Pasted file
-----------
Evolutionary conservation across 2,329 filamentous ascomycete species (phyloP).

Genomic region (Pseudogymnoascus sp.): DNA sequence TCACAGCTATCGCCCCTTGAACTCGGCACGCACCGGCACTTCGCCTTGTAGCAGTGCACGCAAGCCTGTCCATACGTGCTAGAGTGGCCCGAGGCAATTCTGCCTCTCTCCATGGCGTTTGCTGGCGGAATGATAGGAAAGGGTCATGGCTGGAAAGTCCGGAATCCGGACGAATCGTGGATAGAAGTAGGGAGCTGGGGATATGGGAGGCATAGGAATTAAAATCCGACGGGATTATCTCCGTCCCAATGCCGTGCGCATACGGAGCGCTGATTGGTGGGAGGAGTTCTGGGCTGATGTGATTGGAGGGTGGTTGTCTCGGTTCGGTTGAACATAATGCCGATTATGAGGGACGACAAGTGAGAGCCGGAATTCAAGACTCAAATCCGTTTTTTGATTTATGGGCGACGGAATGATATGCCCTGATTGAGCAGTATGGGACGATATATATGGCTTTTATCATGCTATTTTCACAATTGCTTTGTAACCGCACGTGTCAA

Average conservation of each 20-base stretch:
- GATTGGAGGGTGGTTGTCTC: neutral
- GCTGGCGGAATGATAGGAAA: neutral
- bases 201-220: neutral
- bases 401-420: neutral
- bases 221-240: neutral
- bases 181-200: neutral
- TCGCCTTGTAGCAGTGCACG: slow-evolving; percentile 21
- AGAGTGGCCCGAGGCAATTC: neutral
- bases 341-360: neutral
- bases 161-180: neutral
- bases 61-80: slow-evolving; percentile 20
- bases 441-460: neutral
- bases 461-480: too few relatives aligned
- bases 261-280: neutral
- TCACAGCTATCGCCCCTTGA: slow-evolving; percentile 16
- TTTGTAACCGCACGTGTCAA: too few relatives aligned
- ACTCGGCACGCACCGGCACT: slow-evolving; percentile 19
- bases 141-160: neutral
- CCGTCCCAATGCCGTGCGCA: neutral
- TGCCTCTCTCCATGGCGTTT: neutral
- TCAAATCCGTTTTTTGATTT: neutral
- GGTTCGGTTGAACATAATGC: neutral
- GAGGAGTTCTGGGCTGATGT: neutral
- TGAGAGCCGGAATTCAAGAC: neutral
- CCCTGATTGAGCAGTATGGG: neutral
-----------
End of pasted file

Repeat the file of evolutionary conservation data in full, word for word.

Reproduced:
Evolutionary conservation across 2,329 filamentous ascomycete species (phyloP).

Genomic region (Pseudogymnoascus sp.): DNA sequence TCACAGCTATCGCCCCTTGAACTCGGCACGCACCGGCACTTCGCCTTGTAGCAGTGCACGCAAGCCTGTCCATACGTGCTAGAGTGGCCCGAGGCAATTCTGCCTCTCTCCATGGCGTTTGCTGGCGGAATGATAGGAAAGGGTCATGGCTGGAAAGTCCGGAATCCGGACGAATCGTGGATAGAAGTAGGGAGCTGGGGATATGGGAGGCATAGGAATTAAAATCCGACGGGATTATCTCCGTCCCAATGCCGTGCGCATACGGAGCGCTGATTGGTGGGAGGAGTTCTGGGCTGATGTGATTGGAGGGTGGTTGTCTCGGTTCGGTTGAACATAATGCCGATTATGAGGGACGACAAGTGAGAGCCGGAATTCAAGACTCAAATCCGTTTTTTGATTTATGGGCGACGGAATGATATGCCCTGATTGAGCAGTATGGGACGATATATATGGCTTTTATCATGCTATTTTCACAATTGCTTTGTAACCGCACGTGTCAA

Average conservation of each 20-base stretch:
- GATTGGAGGGTGGTTGTCTC: neutral
- GCTGGCGGAATGATAGGAAA: neutral
- bases 201-220: neutral
- bases 401-420: neutral
- bases 221-240: neutral
- bases 181-200: neutral
- TCGCCTTGTAGCAGTGCACG: slow-evolving; percentile 21
- AGAGTGGCCCGAGGCAATTC: neutral
- bases 341-360: neutral
- bases 161-180: neutral
- bases 61-80: slow-evolving; percentile 20
- bases 441-460: neutral
- bases 461-480: too few relatives aligned
- bases 261-280: neutral
- TCACAGCTATCGCCCCTTGA: slow-evolving; percentile 16
- TTTGTAACCGCACGTGTCAA: too few relatives aligned
- ACTCGGCACGCACCGGCACT: slow-evolving; percentile 19
- bases 141-160: neutral
- CCGTCCCAATGCCGTGCGCA: neutral
- TGCCTCTCTCCATGGCGTTT: neutral
- TCAAATCCGTTTTTTGATTT: neutral
- GGTTCGGTTGAACATAATGC: neutral
- GAGGAGTTCTGGGCTGATGT: neutral
- TGAGAGCCGGAATTCAAGAC: neutral
- CCCTGATTGAGCAGTATGGG: neutral